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Golf Club in jeopardy

Wednesday, 11th March, 2015

By Andrew Robertson

Objection on hotel plans could force club closure

The owners of the BH Golf and Country Club are warning that the picturesque course could be closed within months if police continue to object to their application for a hotel licence.

Mildura-based company Dialena says without the licence it will not be able to generate the income, or raise the finances it requires to maintain the course and clubhouse.

The company and golf club also claim some of the information contained in the police submission to the Independent Liquor and Gaming Authority is misleading or inaccurate, and that police have been unwilling to discuss the issues face-to-face.

Dialena’s application, which is based a proposed hotel development at the existing golf club site, would extend the operating hours and the maximum number of patrons allowed at the venue to 450, up from 150. 

Police are objecting on a number of grounds, including its potential to increase alcohol-related crime in a city where pubs and clubs are already at saturation.

Licensing Officer Mitch McKenny also questioned Dialena’s motives for wanting the licence, saying it was “quite clear” that the sole purpose was to make the golf course more attractive to “on-sell”.

“The applicant has provided no evidence to satisfy ... that the overall social impact of the licence will not be detrimental to the well-being of the local or broader community,” Constable McKenny says in his submission.

But a spokesman for Dialena said the law prevented it from holding the existing club licence which, he said, would be handed in once the hotel licence was approved. 

John Cowley said without the licence Dialena would be unable to secure the hundreds of thousands of dollars in finance it needed for the upkeep of course which was “fast falling into disrepair”.

It would also put any future plans to create a resort style complex in jeopardy. 

“If this (licence) application should fail, we predict that within a few months the course would not be playable in the form we know it (and) this could result in closure,” Mr Cowley said in an open letter he penned in response to the police officer’s objection.   

A liquor licensing consultant hired by Dialena told the BDT yesterday that a final decision by the Independent Liquor and Gaming Authority could still be months away.

But Mr Cowley suggested Dialena does not have that long.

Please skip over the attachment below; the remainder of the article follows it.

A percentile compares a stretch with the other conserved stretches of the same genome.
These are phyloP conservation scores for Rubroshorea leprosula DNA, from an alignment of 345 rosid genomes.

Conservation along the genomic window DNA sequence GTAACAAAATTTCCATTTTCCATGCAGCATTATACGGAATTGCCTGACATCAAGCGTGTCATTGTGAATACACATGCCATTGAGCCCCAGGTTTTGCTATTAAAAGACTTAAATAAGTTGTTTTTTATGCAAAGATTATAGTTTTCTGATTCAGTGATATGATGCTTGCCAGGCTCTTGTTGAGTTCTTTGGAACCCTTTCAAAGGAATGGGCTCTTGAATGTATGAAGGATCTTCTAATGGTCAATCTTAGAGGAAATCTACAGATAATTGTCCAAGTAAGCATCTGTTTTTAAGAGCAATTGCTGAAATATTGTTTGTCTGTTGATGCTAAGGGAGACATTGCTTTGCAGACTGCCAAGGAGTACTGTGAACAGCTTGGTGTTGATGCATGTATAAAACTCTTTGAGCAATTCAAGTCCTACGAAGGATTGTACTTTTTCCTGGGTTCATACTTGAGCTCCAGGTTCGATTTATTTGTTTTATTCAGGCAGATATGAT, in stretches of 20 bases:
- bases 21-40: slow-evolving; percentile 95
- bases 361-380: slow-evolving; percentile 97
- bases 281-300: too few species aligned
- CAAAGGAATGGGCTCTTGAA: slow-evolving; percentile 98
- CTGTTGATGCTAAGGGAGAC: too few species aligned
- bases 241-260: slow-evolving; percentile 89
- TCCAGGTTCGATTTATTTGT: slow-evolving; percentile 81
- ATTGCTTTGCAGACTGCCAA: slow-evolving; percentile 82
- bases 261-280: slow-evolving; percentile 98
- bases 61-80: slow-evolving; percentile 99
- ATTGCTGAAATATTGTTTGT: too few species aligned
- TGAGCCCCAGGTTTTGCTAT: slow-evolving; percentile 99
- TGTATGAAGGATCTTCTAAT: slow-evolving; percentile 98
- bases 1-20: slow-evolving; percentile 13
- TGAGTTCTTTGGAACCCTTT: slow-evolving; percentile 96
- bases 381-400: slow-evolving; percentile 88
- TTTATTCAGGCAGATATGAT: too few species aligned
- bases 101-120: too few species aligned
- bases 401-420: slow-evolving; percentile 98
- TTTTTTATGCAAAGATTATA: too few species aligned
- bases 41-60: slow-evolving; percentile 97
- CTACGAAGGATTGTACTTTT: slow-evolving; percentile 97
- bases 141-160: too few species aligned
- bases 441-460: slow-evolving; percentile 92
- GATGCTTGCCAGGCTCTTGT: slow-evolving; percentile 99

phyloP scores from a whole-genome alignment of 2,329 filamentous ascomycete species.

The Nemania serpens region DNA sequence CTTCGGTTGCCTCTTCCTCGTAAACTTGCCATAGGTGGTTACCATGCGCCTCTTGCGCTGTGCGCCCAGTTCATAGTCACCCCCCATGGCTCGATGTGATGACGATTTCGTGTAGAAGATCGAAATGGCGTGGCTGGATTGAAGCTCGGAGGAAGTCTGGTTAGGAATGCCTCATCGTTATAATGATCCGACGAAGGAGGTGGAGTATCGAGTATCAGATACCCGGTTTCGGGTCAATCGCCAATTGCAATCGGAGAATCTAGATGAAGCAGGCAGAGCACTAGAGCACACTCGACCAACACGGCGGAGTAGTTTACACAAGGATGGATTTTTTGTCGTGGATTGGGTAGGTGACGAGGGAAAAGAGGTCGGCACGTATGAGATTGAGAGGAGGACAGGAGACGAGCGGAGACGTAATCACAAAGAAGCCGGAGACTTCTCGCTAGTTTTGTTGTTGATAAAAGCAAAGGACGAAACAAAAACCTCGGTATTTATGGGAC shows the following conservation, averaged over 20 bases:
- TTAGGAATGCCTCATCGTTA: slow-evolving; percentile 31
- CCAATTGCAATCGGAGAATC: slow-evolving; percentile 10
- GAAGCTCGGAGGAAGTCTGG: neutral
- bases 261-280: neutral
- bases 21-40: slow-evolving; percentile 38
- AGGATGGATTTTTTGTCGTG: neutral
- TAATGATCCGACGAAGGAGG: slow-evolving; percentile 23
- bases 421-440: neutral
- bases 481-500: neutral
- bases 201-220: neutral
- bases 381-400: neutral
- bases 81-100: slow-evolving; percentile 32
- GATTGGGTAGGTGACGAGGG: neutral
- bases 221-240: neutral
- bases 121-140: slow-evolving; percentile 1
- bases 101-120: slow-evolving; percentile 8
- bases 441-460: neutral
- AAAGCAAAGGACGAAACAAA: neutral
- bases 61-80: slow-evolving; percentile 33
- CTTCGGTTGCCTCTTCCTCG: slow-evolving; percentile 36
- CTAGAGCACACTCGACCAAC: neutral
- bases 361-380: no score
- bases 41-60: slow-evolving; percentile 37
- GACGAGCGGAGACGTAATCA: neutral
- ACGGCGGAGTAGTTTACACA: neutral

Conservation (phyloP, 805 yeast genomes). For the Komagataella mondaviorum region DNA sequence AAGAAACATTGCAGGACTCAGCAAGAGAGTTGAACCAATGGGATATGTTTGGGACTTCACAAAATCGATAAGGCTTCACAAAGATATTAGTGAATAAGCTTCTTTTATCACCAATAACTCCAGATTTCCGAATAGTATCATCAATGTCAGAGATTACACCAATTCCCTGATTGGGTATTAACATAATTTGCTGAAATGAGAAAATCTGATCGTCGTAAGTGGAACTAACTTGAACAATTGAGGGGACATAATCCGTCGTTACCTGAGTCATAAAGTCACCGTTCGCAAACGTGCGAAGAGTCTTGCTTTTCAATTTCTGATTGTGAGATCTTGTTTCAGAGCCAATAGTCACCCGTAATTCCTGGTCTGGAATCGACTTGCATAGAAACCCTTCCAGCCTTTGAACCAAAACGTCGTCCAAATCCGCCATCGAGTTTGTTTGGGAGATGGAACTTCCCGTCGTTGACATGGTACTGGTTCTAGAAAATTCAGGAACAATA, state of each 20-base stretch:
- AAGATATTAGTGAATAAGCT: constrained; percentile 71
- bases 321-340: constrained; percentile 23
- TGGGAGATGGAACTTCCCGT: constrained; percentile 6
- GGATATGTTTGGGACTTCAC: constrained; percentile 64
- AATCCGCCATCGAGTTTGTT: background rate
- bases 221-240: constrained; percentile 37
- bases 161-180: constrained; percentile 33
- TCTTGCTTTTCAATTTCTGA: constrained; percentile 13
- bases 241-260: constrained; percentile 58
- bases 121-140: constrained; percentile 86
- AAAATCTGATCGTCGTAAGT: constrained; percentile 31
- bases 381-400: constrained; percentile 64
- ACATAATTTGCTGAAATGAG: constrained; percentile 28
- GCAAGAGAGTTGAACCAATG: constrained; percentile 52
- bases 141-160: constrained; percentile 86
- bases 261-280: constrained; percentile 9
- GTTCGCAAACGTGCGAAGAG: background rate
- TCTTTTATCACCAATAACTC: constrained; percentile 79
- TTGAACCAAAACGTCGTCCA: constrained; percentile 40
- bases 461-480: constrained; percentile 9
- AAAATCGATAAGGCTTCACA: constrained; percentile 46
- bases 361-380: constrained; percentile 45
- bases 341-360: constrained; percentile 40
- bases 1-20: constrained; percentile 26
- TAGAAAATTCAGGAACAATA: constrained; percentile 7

“The owners do not desire that the course should be mothballed,” he said.

“However by the end of April if negotiations with the objecting parties fail, and Dialena is unable to find a commercially and workable solution to this ludicrous situation, it will be forced to place the course under a managed holding maintenance program until further notice.

“If the course deteriorates in the meantime it will be closed immediately to play.”

Mr Cowley told the BDT that another reason police objected to the application - Dialena did not have development approval for its proposed hotel - had since been resolved, with DA approval now secured. 

The golf club has also condemned the stance by police, with president Glenn Williams saying it came just as the club and the owner appeared to be making progress after years spent in the wilderness.

If the course was forced to close, he said, it would result in the loss of at least eight jobs, as well as one of the most popular sporting and social venues in the city.

“It would have a devastating effect on the community,” Mr Williams said.

“The sport of golf will be dead in Broken Hill.”

He dismissed concerns the course could be sold off, saying the golf club had a 100 year leasing arrangement in place with Dialena or any future owner. 

“So what if they sell it, it’s not like they can pick it up and take it (somewhere else).”

He also rejected suggestions the granting of the licence would result in another Night Train disco.

“It’s just a normal hotel licence ... I know they’re not looking to stay open until 2am.

“There’s no plans for a disco.”

But he said Dialena did have plans to turn the course into a resort style golf club that “will create even more employment”.

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